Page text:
ParaPRO, LLC announced today the results of two Phase III clinical studies published online this month in the journal Pediatrics (Pediatrics 2009; 124:e389-e395) which concluded that a spinosad suspension was significantly more effective in eliminating head lice (pediculosis capitis) than permethrin. Permethrin, which is marketed under the brand name Nix, is the American Academy of Pediatrics’ recommended first-line medication for head lice.
The studies, in which the participants used the products at home, unsupervised, demonstrated that 0.9% spinosad was significantly more effective than 1% permethrin lice treatment in eliminating head lice. The majority of spinosad-treated participants were lice-free after only one application. In addition, treatment with spinosad did not require the time consuming, rigorous combing of nits (head lice eggs), in contrast to the comparator treatment permethrin (which was used according to its label instructions and required nit removal by combing). Both the spinosad and permethrin treatments were well tolerated with few adverse events reported.
“In these studies, spinosad eliminated head lice for most patients the first time. This meant these caregivers only needed to apply a single treatment and did not need to spend time combing out nits in order to complete the treatment,” said Dow Stough, M.D., Burke Pharmaceutical Research and an investigator in the studies. “This is significant because convenience and compliance are important issues in treating and getting rid of head lice.”
The U.S. Centers for Disease Control and Prevention estimates that there are between 6 to 12 million cases of head lice infestations each year. Most occur in children 3 to 12 years old. Head lice are tiny, wingless insects that live on the human scalp and spread between people by head-to-head contact or the sharing of hats, combs, brushes or towels. In most cases, infestations are not linked to poor hygiene; therefore, they can occur in anyone. Adult head lice are about as big as sesame seeds (2-3 mm long) and infest the human head and neck and also attach their nits (eggs) to the base of the hair shaft. Lice move by crawling; they cannot hop or fly.
Costs associated with head lice infestations are estimated to be as high as $1 billion per year in the United States alone. Direct costs include treatments and clinic visits, and indirect costs range from school nurse time to school absenteeism to lost wages.
Currently, there are many head lice treatments available over-the-counter and by prescription. The therapies most commonly recommended by pediatricians require the painstaking removal of nits. If viable nits remain, re-infestation could occur when the eggs hatch.
Results of these and other studies have been submitted to the U.S. Food and Drug Administration (FDA) for approval to market spinosad suspension as a prescription product. ParaPRO is seeking approval to market the product under the name NatrOVA™.
In the Phase III studies, the subjects treated with spinosad were instructed to apply the product to dry hair, leave it on for 10 minutes, and then rinse with water.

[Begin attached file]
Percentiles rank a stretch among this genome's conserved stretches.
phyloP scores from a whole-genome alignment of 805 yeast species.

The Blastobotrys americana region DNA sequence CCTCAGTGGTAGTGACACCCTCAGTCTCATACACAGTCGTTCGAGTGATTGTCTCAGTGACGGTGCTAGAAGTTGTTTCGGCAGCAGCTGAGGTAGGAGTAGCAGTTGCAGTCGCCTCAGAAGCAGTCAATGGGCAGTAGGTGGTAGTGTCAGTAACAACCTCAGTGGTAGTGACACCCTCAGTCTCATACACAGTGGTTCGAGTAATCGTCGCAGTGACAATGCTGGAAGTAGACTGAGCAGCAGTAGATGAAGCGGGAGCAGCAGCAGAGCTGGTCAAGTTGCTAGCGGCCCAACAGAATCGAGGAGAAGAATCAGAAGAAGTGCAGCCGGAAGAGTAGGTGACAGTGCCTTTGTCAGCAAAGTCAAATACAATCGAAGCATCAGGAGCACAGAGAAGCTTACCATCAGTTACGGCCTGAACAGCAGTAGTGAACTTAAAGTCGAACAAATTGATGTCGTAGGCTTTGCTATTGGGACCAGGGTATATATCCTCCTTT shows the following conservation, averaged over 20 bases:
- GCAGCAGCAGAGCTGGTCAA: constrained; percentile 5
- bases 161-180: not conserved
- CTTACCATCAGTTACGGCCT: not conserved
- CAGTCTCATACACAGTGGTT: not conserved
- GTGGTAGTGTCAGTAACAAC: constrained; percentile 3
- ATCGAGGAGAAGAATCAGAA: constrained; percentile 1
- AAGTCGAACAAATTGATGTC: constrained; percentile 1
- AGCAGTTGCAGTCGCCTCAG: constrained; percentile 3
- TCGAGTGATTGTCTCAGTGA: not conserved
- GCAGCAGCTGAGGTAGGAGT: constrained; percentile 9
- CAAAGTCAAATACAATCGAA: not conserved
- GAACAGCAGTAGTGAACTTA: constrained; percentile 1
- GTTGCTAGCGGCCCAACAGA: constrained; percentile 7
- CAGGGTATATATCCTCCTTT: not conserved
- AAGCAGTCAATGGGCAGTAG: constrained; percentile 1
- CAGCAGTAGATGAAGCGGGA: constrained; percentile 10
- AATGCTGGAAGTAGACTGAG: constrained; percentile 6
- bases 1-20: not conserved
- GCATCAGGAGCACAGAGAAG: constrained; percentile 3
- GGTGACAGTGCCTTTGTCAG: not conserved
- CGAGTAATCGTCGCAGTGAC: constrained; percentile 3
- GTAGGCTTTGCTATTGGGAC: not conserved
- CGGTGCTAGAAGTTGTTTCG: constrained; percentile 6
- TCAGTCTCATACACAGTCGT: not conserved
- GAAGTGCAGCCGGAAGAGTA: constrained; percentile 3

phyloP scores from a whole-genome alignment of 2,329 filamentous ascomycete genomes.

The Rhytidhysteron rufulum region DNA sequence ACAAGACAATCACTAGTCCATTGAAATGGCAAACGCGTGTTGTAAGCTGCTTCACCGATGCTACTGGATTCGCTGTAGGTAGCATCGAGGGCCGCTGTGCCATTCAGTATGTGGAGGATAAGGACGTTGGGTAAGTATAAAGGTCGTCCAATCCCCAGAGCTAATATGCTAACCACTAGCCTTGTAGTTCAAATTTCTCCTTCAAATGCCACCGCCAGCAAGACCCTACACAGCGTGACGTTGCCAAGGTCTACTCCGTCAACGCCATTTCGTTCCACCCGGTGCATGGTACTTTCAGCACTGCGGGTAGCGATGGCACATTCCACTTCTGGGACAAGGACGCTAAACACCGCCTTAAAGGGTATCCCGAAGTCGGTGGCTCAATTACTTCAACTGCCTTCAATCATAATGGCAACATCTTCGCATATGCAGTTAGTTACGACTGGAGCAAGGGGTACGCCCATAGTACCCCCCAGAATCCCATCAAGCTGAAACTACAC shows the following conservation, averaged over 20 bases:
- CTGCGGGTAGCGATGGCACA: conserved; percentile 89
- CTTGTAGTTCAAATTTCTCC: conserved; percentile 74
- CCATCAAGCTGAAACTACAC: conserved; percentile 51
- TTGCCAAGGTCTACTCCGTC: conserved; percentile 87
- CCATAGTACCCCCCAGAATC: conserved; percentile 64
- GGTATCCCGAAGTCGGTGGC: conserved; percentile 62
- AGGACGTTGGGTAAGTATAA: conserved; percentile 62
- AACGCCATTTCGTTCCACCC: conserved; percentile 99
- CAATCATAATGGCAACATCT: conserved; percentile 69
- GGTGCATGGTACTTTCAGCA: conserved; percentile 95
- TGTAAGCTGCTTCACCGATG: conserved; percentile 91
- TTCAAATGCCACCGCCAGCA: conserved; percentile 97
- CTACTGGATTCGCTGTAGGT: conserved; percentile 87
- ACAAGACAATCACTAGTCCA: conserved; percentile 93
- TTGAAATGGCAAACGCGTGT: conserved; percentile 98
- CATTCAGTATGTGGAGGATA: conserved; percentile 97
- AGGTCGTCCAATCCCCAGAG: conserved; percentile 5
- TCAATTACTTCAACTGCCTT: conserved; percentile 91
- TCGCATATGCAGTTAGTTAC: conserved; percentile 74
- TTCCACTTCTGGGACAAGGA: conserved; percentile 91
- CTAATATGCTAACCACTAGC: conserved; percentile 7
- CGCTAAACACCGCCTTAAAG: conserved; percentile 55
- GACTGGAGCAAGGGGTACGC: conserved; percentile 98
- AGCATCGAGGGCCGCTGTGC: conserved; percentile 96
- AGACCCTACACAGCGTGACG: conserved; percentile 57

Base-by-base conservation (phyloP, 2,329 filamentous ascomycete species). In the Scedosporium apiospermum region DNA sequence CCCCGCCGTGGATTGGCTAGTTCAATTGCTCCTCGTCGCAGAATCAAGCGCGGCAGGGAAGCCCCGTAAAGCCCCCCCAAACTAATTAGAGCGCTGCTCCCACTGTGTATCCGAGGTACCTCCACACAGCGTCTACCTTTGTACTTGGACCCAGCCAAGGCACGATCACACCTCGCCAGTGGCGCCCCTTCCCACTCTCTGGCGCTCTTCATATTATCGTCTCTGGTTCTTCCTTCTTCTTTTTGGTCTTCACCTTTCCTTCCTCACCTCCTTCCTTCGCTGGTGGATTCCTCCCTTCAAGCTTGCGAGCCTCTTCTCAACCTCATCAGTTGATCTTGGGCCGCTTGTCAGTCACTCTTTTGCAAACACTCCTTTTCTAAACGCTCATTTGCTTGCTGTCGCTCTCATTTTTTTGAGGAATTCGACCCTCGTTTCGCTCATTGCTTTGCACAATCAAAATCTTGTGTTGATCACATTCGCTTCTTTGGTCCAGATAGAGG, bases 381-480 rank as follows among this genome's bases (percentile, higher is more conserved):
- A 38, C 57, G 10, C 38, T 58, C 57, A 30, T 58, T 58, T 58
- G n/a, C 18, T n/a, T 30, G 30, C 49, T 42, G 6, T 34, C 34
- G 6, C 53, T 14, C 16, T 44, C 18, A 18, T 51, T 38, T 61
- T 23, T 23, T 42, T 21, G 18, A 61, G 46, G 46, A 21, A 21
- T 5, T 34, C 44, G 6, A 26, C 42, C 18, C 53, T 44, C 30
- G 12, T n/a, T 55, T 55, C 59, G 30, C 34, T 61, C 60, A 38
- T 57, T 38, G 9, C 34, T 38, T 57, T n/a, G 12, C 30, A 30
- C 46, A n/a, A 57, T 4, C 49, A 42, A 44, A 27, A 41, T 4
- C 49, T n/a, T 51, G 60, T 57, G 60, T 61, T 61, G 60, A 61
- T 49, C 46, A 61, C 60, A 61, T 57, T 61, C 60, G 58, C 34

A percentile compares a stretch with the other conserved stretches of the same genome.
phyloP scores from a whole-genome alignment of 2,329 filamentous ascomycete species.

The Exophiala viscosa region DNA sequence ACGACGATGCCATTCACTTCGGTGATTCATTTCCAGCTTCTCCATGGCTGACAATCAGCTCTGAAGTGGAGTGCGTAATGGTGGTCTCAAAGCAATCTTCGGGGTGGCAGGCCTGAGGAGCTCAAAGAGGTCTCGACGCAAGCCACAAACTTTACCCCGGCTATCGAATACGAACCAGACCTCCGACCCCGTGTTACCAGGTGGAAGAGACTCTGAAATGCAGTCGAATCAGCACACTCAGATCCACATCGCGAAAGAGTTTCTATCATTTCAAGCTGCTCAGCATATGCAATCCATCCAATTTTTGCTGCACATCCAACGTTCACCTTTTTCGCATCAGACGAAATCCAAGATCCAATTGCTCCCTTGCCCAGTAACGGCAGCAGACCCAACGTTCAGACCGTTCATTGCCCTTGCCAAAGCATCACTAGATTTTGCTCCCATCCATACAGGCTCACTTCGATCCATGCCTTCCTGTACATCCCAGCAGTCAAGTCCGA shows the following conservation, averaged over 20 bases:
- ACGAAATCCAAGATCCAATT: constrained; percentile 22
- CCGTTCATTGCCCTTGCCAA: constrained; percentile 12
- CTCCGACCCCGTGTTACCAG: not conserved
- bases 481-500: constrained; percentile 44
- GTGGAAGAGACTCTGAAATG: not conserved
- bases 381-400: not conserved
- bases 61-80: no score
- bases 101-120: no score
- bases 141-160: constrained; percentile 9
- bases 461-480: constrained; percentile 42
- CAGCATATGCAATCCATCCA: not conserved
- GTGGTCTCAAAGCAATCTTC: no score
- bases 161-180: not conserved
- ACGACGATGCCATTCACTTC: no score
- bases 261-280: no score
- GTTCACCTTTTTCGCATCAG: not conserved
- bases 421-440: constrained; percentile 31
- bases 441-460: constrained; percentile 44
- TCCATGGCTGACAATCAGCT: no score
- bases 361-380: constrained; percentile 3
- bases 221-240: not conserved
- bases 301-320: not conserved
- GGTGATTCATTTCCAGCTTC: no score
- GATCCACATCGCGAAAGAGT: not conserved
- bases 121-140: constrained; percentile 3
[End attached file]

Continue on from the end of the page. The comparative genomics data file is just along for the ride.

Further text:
Clinical Trial Design
The two Phase III, multi-center, randomized, evaluator/investigator-blinded, parallel-group studies compared 0.9% spinosad without a nit-combing step with 1% permethrin with combing (according to that product’s instructions) in 1,038 boys and girls six months of age and older with pediculosis capitis.5
The studies were conducted simultaneously at 12 U.S. geographically dispersed clinical research centers from September 2007 to April 2008. In 391 total households, the youngest household member having three or more live lice present was designated the primary participant.
Other household members with lice received the same treatment as the primary member. Participants used the product at home once or twice during the 21-day home-use period, based on complete eradication of lice after a single use or the presence of lice requiring a second treatment. Scalp evaluations for live lice were performed at baseline, day 7, and day 14 (and day 21 for participants treated twice). The primary efficacy end point was the proportion of lice-free primary participants 14 days after the last treatment. The secondary efficacy end point looked at how many enrolled subjects in the household (primary and non-primary) required two versus one treatment.
Clinical Trial Results
A total of 84.6% (study 1) and 86.7% (study 2) of spinosad-treated participants were assessed to be lice-free 14 days after the last treatment compared with 44.9% and 42.9% treated with permethrin (both studies: P<0.001). Most participants in the spinosad groups (63.8% and 86.2%) required one application, whereas most participants in the permethrin groups (60.3% and 64.5%) required two applications, the maximum allowed by the protocol.
Few treatment-related adverse events were reported for either medication, and those occurring were mild to moderate in severity and included eye irritation (2.2% of spinosad vs. 3.3% of permethrin subjects) and application-site erythema/irritation (4.0% of spinosad vs. 8.3% of permethrin subjects). No participants discontinued from the studies because of an adverse event.